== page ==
Along with the type of aggregate, it’s also helpful to know its size. The larger the size, the slower the cut and slower the blade will wear. Aggregates smaller than 3/8 inch are easier to cut, but they wear the blade faster. Concrete comprised of large flint aggregate is much more difficult to cut than a mix with small flint aggregate in it, for example. Some finer aggregates can wear a blade quickly. Natural quartzite sands, which have been rolled around by water for years, are smooth and dull, but manufactured sands have sharp, abrasive edges that wear the blade quickly.
Cutting rate is slowed by harder aggregates like flint and granite, which require more power and shorten the life of a blade. Segmented blades built with tough diamonds and a soft metal bond matrix are the best choice for cutting hard aggregates. A blade with a hard metal bond matrix will cause the diamond particles to wear even with the bond surface; the blade will glaze over and will no longer cut. Segments for cutting soft aggregates should have a hard metal bond matrix so that the diamond crystals don’t wear before their cutting life is up.
Wet vs. Dry Blades
Blades are available for either wet- or dry-cutting applications. Dry-cutting blades can usually be used with or without water and are designed to work in higher temperatures. Wet-cutting blades, however, should not be used dry, because they’re designed to be operated with a continuous spray of water. Using a wet blade dry can result in flying debris as segments and teeth become disengaged from the blade.
Wet-cutting is often the best method to use. Water cools the blade, reducing heat build-up and extending blade life. Water also dampens cutting fines and eliminates dust. Some jobs require dry cutting, like when you’re using an electric saw. Cold weather can make wet cutting impractical as well because of potential freeze problems. Wet-cutting is necessary when using a concrete-cutting chain saw.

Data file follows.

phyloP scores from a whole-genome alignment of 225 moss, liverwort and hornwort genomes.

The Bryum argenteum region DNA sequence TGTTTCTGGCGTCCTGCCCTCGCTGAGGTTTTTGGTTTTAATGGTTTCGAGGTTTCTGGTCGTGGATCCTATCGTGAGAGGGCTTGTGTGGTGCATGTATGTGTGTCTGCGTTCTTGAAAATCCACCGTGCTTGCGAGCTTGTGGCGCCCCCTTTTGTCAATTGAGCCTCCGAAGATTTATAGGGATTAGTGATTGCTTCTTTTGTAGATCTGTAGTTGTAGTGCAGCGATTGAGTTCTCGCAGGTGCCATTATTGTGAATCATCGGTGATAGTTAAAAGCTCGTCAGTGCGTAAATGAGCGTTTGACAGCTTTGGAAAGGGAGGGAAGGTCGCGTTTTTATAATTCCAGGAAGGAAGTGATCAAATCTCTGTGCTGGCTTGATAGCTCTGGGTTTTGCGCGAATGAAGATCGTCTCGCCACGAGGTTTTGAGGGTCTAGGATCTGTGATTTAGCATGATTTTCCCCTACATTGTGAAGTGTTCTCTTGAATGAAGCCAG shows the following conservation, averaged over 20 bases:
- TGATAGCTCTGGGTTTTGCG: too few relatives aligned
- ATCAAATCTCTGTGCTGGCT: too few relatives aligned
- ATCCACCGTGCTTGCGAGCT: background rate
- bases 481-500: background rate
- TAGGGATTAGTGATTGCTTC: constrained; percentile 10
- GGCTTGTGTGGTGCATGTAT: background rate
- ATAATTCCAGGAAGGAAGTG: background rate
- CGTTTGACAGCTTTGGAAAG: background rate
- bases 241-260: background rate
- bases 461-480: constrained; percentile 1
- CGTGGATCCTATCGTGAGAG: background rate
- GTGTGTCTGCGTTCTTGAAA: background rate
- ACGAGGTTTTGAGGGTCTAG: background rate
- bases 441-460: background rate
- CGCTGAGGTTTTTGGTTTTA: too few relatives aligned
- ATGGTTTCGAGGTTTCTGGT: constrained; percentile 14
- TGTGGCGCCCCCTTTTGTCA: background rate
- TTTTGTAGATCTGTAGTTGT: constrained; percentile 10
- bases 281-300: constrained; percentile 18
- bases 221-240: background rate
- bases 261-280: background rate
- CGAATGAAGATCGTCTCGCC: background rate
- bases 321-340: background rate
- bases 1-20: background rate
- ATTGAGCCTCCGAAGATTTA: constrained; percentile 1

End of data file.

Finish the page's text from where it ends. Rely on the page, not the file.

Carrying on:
When cutting dry, don’t cut more than 1 to 2 inches deep in one pass, and allow the blade to cool periodically. Doing so will keep the blade from overheating; overheating can shorten the blade’s life.
Match the Blade to the Saw
While considering the material being cut, you also need to match the blade to the saw in which it will be used. The chart below is a good guide, but in general you can cut faster and extend blade life using lower-performance blades on low-horsepower saws, and higher-performance blades on high-horsepower saws.
Blade-shaft speed is another consideration along with horsepower. A saw that rotates the blade at the wrong speed can cause the blade to wobble, warp, and wear excessively. For most saws, blade-shaft speed (measured in RPM at no load) will be higher than the recommended operating speeds shown in the chart. Under normal sawing conditions, the actual shaft speed will slow under load and fall within the optimum speed range. Before purchasing a blade, tell the supplier the model and rpm of the saw you plan to use.
You can maximize blade performance by using the right blade in the right operating conditions, such as the speed of rotation and the material being cut. Manufacturers design these blades for specific purposes and offer recommended maximum operating speeds based on blade size, saw type, and the material being cut.
Increasing operating speeds can make the blade perform as if it is harder than it actually is and will therefore lengthen its life—but higher operating speeds also slow down the cutting. The converse is true, too: Decreasing the blade speed decreases the blade life. When in doubt, start with a lower speed and work up to an increased speed once the blade is cutting well.
All blades these days come with a lettered Blade Application Code developed by the Concrete Sawing and Drilling Association
(csda.org). The code indicates whether the blade is rated for wet or dry use, the type of surface being cut (cured vs. green concrete, for example), as well as what type of saw the blade is meant for. Blade manufacturers offer blade-buying guidance within their blades’ specs, via an online buying guide with drop-down menus, or both.
Chris Ermides is a senior editor for Tools of the Trade.